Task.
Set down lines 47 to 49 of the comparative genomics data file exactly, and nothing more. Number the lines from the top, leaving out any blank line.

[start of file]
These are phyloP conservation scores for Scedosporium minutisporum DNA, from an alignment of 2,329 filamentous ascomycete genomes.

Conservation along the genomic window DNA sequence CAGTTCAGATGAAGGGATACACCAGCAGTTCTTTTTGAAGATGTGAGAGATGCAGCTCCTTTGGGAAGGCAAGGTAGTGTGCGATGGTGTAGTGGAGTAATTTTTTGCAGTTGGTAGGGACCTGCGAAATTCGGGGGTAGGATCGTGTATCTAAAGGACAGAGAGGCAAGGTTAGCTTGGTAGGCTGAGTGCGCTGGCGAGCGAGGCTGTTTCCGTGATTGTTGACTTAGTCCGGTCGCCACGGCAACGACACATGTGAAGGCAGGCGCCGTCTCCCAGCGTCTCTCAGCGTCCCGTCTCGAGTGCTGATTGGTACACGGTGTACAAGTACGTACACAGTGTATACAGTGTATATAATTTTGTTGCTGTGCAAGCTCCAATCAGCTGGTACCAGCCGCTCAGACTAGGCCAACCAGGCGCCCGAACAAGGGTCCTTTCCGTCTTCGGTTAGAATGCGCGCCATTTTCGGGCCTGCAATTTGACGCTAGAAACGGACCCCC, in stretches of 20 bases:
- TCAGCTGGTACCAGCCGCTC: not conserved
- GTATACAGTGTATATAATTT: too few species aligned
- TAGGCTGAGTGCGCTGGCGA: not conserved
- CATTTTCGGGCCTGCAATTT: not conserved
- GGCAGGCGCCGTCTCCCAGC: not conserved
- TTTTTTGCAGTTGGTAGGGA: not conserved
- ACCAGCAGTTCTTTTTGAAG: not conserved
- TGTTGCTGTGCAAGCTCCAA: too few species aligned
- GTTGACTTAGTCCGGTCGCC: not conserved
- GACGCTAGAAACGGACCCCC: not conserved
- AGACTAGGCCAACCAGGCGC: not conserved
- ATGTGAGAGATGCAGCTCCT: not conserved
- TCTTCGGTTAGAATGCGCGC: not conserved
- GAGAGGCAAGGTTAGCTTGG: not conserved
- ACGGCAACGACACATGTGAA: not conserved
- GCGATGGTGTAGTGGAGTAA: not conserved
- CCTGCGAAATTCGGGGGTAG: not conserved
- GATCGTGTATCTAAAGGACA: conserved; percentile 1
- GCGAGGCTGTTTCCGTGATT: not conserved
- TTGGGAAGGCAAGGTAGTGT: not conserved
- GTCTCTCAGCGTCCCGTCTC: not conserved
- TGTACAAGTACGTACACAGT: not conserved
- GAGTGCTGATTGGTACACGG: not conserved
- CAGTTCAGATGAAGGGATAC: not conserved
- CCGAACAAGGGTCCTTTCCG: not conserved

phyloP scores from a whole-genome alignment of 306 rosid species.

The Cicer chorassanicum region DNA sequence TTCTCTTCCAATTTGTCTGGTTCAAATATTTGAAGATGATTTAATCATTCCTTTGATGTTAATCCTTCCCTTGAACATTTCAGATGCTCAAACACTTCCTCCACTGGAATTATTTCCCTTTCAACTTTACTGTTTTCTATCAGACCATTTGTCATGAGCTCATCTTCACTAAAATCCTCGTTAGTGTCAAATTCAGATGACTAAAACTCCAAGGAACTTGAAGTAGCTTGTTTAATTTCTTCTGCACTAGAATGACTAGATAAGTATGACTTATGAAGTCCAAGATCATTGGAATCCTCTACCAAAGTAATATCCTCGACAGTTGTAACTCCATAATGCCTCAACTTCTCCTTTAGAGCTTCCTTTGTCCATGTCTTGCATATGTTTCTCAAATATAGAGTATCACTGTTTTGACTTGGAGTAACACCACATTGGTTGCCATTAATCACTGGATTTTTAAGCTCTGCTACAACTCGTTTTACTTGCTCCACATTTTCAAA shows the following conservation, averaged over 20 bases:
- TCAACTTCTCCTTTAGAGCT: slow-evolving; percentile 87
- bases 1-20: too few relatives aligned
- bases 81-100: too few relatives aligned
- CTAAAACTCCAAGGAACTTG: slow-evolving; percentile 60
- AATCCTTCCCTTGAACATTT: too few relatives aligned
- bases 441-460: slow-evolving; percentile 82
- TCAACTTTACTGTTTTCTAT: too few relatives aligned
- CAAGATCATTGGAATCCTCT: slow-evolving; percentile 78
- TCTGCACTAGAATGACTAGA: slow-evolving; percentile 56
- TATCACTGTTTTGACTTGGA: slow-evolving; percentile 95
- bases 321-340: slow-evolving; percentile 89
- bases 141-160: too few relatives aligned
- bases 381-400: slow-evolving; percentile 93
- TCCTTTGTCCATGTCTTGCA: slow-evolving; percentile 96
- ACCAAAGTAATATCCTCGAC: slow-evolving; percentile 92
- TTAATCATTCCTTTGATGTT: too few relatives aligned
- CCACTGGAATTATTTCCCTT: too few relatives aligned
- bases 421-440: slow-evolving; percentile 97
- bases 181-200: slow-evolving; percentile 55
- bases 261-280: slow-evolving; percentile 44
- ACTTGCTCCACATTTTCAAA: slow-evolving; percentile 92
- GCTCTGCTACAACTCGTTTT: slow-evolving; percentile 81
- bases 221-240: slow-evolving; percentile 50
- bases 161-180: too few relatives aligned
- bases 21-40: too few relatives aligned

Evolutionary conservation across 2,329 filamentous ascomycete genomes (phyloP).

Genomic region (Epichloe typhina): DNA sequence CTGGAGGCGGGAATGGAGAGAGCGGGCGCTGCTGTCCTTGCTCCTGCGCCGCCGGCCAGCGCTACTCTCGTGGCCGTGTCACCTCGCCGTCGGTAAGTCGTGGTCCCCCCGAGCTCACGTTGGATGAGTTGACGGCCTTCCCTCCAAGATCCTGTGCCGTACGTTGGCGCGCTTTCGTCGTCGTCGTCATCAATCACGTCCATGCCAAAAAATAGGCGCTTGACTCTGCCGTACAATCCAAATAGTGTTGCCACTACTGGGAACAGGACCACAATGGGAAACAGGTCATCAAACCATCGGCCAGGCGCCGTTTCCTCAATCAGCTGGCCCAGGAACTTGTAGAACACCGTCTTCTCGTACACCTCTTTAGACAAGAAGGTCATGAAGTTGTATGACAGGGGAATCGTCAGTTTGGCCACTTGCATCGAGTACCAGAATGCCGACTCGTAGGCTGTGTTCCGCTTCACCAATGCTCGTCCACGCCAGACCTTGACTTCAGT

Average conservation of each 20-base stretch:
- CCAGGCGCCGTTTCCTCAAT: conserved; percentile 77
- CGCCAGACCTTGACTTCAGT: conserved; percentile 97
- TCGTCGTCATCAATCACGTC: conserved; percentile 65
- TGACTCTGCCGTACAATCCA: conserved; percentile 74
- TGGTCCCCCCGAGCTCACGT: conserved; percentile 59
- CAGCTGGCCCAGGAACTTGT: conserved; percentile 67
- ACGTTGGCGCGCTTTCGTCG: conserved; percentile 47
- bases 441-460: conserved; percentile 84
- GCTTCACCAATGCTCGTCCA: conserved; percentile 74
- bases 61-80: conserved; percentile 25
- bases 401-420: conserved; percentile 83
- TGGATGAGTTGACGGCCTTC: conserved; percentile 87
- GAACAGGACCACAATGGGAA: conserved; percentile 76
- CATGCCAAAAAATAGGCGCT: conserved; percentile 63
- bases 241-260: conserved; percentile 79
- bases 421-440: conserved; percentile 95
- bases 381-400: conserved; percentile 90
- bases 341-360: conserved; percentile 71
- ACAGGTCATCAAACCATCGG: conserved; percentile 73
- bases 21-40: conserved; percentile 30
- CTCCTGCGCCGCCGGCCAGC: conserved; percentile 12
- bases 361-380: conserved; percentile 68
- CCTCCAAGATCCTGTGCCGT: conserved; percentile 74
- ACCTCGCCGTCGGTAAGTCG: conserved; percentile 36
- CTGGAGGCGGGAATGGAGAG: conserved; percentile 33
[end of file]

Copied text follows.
- bases 421-440: slow-evolving; percentile 97
- bases 181-200: slow-evolving; percentile 55
- bases 261-280: slow-evolving; percentile 44